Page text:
In his column, Fr. Hunwicke acknowledges the obvious advantages of the contemporary British Catholic experience of large parishes: "One priest with one Church and a decently sized carpark and faculties to trinate can serve a large area, and do so economically. Rural Anglicanism, on the other hand, often functions with one priest serving six or more congregations the size of which may vary."  Recognizing the "resilience" of the Catholic model, he nonetheless recognizes its potential weaknesses: "It means that you might well not know the worshipers with whom you so cheerfully 'exchange the peace'."

"The old culture of the community church, the Church of a community which worshipped regularly together," Hunwicke contends, "had a beauty as well as a theological strength to it. And one of the things which has weakened it is the Vigil Mass."

I have written previously about the ambivalent legacy of the now 50-year-old practice of Saturday Vigil Masses - its well-intentioned intended benefits and its undoubtedly unintended unfortunate consequences in terms of society's loss of Sunday's specialness. From across the ocean, Fr. Hunwicke here does the same, both acknowedging the benefits (and maybe even the continued necessity at this point) of the practice, while lamenting what has been perhaps irretrievably lost in the process:

"Only God knows the tally; how many people the Vigil Mass culture has retained in the practice of the Faith; how many it has lost because of the weakening of communal links. No sane person would want to step back from it, however much we may sense a certain dreariness in the sight of all those people 'getting it out of the way' so that they can be 'free' on Sunday. And, however much we explain to ourselves and to others that the Liturgical Day begins with the Eve, we all sense that Saturday Evening is not ... really ... instinctively ... Sunday. ... The experience of a whole community, wearing 'Sunday Best', strolling down in families to their Parish Church as the bells ring on a Sunday morning in which secular pursuits have been set aside has, I am convinced, much more value to it than mere romanticism, or (as you are probably intending to explain to me) nostalgia for an irrecoverable social order."

Of course, if it were merely a matter of "nostalgia for an irrecoverable social order," then there would be little point to it. There can be little doubt that that past social order is indeed "irrecoverable" in our current secular, consumerist, capitalist culture, which will always value private profit and convenience over other seemingly more esoteric concerns, such as those represented by religion.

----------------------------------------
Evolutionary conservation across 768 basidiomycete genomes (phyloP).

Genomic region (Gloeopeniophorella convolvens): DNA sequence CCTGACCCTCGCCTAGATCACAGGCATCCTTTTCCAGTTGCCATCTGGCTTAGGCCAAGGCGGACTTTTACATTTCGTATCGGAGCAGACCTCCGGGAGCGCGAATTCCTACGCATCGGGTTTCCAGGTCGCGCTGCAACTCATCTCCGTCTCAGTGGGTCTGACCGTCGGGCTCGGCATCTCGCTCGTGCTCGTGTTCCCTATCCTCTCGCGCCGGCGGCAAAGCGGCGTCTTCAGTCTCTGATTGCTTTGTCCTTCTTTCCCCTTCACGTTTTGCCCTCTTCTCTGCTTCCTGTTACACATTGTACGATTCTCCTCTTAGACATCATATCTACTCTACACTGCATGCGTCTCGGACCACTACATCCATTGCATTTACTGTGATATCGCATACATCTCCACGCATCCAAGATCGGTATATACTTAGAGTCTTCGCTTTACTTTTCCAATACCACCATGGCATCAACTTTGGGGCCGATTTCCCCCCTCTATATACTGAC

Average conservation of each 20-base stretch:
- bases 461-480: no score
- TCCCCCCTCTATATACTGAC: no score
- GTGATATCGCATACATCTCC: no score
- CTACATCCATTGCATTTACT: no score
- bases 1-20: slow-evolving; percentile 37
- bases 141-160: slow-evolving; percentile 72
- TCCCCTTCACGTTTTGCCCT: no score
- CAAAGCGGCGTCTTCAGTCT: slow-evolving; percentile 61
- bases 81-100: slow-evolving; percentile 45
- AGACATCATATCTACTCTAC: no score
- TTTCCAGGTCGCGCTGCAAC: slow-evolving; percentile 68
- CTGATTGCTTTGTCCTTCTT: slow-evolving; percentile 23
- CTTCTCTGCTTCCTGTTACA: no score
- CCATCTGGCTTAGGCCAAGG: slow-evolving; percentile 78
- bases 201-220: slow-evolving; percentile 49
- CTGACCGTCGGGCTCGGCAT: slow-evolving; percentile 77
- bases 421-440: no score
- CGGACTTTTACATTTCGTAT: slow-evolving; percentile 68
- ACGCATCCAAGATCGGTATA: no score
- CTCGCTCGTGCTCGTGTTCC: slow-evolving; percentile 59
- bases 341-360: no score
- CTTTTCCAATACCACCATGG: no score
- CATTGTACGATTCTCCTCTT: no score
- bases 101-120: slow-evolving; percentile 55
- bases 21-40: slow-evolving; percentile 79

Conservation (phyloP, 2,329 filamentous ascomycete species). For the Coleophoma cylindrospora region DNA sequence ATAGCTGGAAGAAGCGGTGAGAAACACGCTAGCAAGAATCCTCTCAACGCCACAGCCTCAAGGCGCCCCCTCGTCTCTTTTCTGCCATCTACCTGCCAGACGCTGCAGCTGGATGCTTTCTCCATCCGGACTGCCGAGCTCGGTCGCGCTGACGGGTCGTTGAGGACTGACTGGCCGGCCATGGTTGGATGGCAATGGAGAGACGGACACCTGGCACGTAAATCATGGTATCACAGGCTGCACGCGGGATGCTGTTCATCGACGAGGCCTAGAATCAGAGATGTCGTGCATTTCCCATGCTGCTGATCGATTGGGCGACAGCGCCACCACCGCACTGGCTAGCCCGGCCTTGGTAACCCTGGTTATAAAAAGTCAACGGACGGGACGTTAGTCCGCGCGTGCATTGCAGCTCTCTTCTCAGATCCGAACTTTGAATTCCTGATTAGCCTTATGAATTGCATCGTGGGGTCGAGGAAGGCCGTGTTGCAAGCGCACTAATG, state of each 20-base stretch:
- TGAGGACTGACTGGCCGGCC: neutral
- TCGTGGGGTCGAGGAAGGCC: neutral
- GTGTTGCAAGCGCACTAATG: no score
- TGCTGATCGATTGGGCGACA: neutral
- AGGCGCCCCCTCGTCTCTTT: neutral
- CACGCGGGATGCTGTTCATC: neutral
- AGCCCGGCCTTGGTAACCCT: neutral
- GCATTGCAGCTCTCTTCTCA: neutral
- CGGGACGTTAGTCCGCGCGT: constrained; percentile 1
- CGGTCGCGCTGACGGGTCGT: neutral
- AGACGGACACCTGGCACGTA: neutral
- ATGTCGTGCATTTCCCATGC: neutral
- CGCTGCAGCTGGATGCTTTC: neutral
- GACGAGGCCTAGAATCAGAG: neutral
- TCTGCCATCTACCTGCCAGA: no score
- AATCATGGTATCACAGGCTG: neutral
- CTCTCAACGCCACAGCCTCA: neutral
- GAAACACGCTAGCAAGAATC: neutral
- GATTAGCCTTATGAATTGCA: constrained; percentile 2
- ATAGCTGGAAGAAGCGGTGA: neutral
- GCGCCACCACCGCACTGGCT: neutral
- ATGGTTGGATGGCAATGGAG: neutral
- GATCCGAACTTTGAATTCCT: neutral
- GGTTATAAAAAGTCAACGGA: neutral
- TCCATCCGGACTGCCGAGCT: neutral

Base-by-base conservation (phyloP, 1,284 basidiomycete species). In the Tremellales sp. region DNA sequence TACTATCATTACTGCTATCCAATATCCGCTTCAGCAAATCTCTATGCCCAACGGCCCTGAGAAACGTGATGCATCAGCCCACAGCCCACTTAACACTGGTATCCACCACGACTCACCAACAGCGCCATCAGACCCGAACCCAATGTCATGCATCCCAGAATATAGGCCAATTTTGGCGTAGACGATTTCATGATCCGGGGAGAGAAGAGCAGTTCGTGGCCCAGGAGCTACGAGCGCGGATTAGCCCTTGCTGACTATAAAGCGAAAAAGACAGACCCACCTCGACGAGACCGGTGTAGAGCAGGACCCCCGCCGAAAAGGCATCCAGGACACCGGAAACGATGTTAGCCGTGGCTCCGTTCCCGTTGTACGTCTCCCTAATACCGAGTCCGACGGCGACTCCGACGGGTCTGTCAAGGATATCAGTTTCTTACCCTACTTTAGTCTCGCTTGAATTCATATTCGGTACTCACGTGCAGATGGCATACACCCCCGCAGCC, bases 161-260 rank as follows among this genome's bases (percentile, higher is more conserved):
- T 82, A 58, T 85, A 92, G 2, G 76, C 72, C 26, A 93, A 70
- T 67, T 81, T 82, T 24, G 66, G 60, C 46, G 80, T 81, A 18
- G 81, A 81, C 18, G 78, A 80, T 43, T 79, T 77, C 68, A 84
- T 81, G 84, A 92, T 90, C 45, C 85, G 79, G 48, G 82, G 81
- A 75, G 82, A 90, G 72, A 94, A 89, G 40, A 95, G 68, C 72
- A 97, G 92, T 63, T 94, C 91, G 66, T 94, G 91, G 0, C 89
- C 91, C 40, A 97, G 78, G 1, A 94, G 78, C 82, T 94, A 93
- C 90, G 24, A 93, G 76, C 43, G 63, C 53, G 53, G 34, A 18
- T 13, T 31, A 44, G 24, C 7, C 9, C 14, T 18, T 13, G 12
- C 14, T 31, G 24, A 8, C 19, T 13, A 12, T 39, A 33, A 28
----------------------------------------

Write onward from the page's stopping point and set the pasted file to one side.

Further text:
The dilemma Churches have been left with is not to try to recover some transient past social order (which in its own way may have been as morally flawed as any other social order) but how to salvage the religious and spiritual significance of Sunday - the admittedly temporary setting aside of secular pursuits - from the ravages specifically inflicted upon it by of our contemporary love affair with commercial, consumerist capitalism and its manifold material benefits

In his 1998 Apostolic Letter Dies Domini, Pope Saint John Paul II recalled the famous response of the early 4th-century African martyrs of Abitina on the necessity of celebrating Sunday Eucharist. In his homily at the 2005 Italian National Eucharistic Congress, his successor, Pope Benedict XVI, similarly recalled that story recounting in greater detail the famous response of the martyr Emeritus to the proconsul: "Sine dominico non possumus, Without the Sunday Eucharist we have no power.  We cannot live without joining together on Sunday to celebrate the Eucharist. We would lack the strength to face our daily problems and not to succumb."

Tuesday, January 9, 2018

Fire and Fury

In Sunday's NY Times, Columnist Nicholas Kristoff reminded us of much of the real good that happened around the world in 2017 - a wholesome corrective to our excessively politics-obsessed and America-centric tendencies. That said, 2017 was in so many ways a terrible year for the United States (and for the world to the extent that the world depends on continued American participation in international life).  It was with that sad awareness that I read Michael Wolff's perversely entertaining, new best-seller, Fire and Fury: Inside the Trump White House, this past weekend.

Of course, anyone who came of age in New York in the same years as Donald Trump has known - almost since forever - that he was singularly unqualified for the Presidency (or any other public office). So what is purportedly the book's principal "revelation" really is no revelation at all - although its implications and consequences in terms of how those around the President try to cope with and compensate.for the President's unpreparedness does make for somewhat interesting reading.